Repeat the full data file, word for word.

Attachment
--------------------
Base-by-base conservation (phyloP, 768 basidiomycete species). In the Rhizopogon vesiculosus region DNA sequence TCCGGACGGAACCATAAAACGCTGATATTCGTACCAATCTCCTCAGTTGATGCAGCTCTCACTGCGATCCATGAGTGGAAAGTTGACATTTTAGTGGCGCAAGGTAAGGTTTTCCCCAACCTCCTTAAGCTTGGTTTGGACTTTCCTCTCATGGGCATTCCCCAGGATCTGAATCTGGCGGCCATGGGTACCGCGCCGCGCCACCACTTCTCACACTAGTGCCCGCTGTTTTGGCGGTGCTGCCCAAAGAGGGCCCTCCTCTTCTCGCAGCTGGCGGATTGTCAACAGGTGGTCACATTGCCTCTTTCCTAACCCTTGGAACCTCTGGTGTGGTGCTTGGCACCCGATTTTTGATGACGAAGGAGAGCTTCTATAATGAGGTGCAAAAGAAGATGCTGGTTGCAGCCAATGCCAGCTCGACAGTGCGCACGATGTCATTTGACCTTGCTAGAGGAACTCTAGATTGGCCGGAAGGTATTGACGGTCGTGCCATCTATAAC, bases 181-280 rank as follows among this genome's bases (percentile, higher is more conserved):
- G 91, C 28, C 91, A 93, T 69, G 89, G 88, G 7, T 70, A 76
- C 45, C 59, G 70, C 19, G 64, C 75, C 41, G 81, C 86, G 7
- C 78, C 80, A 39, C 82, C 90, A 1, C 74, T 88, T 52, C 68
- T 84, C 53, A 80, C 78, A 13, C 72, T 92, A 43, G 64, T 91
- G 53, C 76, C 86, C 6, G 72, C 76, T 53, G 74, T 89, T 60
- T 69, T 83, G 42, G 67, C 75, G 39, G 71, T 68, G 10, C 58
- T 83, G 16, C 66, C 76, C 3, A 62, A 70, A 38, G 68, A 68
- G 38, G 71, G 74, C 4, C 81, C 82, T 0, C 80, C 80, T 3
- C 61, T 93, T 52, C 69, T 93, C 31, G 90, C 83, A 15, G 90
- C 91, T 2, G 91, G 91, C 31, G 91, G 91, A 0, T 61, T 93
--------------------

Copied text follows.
Base-by-base conservation (phyloP, 768 basidiomycete species). In the Rhizopogon vesiculosus region DNA sequence TCCGGACGGAACCATAAAACGCTGATATTCGTACCAATCTCCTCAGTTGATGCAGCTCTCACTGCGATCCATGAGTGGAAAGTTGACATTTTAGTGGCGCAAGGTAAGGTTTTCCCCAACCTCCTTAAGCTTGGTTTGGACTTTCCTCTCATGGGCATTCCCCAGGATCTGAATCTGGCGGCCATGGGTACCGCGCCGCGCCACCACTTCTCACACTAGTGCCCGCTGTTTTGGCGGTGCTGCCCAAAGAGGGCCCTCCTCTTCTCGCAGCTGGCGGATTGTCAACAGGTGGTCACATTGCCTCTTTCCTAACCCTTGGAACCTCTGGTGTGGTGCTTGGCACCCGATTTTTGATGACGAAGGAGAGCTTCTATAATGAGGTGCAAAAGAAGATGCTGGTTGCAGCCAATGCCAGCTCGACAGTGCGCACGATGTCATTTGACCTTGCTAGAGGAACTCTAGATTGGCCGGAAGGTATTGACGGTCGTGCCATCTATAAC, bases 181-280 rank as follows among this genome's bases (percentile, higher is more conserved):
- G 91, C 28, C 91, A 93, T 69, G 89, G 88, G 7, T 70, A 76
- C 45, C 59, G 70, C 19, G 64, C 75, C 41, G 81, C 86, G 7
- C 78, C 80, A 39, C 82, C 90, A 1, C 74, T 88, T 52, C 68
- T 84, C 53, A 80, C 78, A 13, C 72, T 92, A 43, G 64, T 91
- G 53, C 76, C 86, C 6, G 72, C 76, T 53, G 74, T 89, T 60
- T 69, T 83, G 42, G 67, C 75, G 39, G 71, T 68, G 10, C 58
- T 83, G 16, C 66, C 76, C 3, A 62, A 70, A 38, G 68, A 68
- G 38, G 71, G 74, C 4, C 81, C 82, T 0, C 80, C 80, T 3
- C 61, T 93, T 52, C 69, T 93, C 31, G 90, C 83, A 15, G 90
- C 91, T 2, G 91, G 91, C 31, G 91, G 91, A 0, T 61, T 93